Every company has some form of innovation funnel. The funnel is wide at the front to capture potential ideas and narrows to the select few that launch. Projects progress from the idea stage through design and ultimately to market.
Amazingly, the average new product success rate is less than 10%. So companies spend a lot of time on this innovation funnel looking for ways to boost their hit rate. Most companies focus on the back end. They raise the bar, elevate the hurdles, and tighten the scrutiny, allowing fewer ideas to make it through. They inject more idea killers and sharp teeth into the process.
Yet running a more severe gauntlet doesn’t necessarily lead to better ideas. It can lead to safer ideas, but the added internal review cycles and scrutiny sometimes sand away what makes ideas most unique.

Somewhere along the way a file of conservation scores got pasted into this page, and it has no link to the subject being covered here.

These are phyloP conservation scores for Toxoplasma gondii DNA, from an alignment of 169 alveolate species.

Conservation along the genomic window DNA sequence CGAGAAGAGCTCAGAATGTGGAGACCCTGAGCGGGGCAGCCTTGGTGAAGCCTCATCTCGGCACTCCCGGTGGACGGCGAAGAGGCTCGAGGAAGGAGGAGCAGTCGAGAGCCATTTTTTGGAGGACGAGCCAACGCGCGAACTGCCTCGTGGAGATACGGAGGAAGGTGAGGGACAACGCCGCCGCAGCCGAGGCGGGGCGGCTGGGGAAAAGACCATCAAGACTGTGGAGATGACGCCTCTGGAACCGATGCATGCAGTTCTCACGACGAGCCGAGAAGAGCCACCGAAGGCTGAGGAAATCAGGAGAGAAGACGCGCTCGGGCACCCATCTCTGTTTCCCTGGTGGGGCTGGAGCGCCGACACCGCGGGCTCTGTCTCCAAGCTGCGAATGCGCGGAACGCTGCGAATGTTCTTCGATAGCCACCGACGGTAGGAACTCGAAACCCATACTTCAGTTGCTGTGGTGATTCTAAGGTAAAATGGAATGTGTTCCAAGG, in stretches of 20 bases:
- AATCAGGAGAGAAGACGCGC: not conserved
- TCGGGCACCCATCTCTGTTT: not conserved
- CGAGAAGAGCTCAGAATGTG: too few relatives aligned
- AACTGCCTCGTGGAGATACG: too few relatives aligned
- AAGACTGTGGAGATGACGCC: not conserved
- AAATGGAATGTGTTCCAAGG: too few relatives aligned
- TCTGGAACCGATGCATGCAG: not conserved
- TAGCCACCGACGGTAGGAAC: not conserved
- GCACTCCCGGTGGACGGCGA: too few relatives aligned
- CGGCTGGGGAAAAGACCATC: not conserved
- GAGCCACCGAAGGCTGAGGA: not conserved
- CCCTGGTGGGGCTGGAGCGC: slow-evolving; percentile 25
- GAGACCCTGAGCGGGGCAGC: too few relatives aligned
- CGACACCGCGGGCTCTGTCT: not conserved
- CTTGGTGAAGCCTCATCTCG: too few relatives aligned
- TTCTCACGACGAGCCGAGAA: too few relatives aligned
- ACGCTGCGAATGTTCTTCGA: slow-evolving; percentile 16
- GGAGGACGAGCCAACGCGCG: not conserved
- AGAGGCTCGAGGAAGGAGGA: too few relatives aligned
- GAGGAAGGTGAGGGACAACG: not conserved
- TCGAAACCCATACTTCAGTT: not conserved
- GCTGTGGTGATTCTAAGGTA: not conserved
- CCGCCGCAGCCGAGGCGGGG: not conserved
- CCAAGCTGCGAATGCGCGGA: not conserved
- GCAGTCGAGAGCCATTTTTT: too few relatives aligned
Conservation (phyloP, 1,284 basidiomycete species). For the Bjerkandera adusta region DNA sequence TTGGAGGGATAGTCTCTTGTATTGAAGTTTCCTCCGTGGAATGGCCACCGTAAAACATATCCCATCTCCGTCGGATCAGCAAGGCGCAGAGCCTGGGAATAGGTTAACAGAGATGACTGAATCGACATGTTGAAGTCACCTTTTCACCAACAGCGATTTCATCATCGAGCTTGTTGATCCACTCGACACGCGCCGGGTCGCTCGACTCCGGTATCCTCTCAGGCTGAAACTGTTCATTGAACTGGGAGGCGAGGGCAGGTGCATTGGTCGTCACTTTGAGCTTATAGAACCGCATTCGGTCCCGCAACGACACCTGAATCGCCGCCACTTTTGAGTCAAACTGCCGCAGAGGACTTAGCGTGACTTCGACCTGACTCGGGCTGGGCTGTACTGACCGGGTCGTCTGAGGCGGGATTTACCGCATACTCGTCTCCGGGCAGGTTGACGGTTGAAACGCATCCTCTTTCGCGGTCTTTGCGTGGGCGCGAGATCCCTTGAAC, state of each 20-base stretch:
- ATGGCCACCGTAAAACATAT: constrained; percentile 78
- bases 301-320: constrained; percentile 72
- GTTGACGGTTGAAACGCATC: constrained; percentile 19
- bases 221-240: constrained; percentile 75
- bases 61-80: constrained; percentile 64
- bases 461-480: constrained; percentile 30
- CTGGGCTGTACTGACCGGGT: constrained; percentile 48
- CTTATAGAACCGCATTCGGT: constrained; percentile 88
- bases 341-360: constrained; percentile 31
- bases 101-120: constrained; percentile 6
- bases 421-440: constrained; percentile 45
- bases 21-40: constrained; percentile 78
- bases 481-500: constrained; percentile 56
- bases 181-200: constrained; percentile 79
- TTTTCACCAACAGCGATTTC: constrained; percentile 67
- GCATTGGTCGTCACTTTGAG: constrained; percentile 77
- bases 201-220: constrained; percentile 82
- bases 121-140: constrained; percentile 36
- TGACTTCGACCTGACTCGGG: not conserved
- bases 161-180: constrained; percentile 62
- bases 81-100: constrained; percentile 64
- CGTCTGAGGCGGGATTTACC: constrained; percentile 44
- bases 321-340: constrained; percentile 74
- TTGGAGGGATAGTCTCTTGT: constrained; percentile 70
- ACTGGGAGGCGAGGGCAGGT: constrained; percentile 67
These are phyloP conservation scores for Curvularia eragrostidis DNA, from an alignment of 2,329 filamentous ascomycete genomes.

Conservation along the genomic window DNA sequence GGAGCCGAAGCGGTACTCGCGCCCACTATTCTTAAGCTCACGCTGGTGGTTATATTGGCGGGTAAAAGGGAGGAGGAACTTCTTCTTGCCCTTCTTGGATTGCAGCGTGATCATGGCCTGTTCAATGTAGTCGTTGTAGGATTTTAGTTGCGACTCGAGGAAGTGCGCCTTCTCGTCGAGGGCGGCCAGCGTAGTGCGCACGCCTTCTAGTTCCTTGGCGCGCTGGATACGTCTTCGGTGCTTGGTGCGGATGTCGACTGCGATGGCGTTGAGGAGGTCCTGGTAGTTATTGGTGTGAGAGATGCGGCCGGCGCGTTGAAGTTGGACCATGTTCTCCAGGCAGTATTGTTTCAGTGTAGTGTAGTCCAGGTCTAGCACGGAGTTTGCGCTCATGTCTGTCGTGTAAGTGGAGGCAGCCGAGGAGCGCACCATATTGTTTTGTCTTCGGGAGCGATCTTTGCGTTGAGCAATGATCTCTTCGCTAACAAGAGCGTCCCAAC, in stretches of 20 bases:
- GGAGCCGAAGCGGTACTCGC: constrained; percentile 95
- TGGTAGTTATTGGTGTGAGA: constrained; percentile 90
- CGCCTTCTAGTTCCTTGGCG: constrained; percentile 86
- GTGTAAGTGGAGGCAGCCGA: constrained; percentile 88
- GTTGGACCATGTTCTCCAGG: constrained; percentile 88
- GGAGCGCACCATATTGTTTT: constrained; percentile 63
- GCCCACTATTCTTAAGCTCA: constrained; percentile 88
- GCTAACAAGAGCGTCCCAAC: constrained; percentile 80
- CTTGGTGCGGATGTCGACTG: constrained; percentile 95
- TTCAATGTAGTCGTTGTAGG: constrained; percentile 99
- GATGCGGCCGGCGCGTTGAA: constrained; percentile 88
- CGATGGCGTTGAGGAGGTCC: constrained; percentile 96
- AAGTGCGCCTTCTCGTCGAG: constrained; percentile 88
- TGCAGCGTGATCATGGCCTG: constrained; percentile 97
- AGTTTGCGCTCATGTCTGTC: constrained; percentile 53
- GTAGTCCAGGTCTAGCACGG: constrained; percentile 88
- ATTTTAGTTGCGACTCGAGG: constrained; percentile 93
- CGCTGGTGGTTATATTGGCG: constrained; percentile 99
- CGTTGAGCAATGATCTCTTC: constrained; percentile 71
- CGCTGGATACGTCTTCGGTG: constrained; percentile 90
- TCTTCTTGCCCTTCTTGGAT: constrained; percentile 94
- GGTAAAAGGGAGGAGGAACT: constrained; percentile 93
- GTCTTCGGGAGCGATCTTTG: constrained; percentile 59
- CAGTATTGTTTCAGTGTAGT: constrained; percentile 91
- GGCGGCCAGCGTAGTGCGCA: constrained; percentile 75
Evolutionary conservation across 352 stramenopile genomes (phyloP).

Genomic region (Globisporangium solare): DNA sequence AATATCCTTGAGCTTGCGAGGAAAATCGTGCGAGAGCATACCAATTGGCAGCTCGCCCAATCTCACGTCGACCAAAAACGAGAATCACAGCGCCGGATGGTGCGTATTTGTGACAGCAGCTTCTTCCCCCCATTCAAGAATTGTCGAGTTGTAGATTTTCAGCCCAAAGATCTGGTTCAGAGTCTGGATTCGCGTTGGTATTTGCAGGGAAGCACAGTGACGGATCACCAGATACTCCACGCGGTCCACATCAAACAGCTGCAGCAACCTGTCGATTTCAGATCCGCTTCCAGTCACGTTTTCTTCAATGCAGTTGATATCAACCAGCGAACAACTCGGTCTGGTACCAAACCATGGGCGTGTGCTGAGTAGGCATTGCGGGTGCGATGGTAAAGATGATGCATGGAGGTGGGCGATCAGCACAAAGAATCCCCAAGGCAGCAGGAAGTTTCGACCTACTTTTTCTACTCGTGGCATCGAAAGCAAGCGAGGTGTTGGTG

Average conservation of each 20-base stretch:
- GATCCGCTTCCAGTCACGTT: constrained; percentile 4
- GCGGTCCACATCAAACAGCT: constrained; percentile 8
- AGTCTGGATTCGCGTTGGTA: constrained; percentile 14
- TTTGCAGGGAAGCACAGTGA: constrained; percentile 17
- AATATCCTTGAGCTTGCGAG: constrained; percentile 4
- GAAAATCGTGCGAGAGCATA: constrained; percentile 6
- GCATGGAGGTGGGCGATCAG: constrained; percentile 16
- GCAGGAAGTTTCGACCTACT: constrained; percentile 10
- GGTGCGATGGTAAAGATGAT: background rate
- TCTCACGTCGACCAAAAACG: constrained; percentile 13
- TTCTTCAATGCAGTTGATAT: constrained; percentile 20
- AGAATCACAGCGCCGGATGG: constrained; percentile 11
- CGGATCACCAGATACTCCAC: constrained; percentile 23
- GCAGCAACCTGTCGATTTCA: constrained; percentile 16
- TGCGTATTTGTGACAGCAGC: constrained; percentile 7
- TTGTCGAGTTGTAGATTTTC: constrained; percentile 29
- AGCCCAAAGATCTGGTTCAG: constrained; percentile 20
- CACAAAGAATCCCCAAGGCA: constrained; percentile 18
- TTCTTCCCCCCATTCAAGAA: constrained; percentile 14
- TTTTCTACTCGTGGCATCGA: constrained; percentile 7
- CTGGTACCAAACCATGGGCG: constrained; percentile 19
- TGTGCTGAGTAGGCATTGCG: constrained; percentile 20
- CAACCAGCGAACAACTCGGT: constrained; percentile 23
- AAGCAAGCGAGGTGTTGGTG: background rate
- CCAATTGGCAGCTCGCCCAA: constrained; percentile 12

Funnel focus is better placed on the front end. Ensure a heavier and constant stream of new ideas and then find ways to test versions of those ideas in the market. Learn from actual use of the ideas and spend less time in stage gates.
LinkedIn founder Reid Hoffman shared some entrepreneurial observations recently, including this gem on innovation:
“Launch early. Unless you’re Steve Jobs, you’re most likely partially wrong about what your theory was. So launch early and often. Launching early attracts customer engagement, and it’s the customer who’s going to tell you what’s wrong so you can correct it.”
I think this iterative approach can apply to physical products, not just web products. Betabrand in San Francisco launches a new idea each and every week. Some do well and some don’t, but they learn with small stakes. Small stakes allow them to place frequent bets.
Rather than try to lower the failure rate, lower the cost of failure.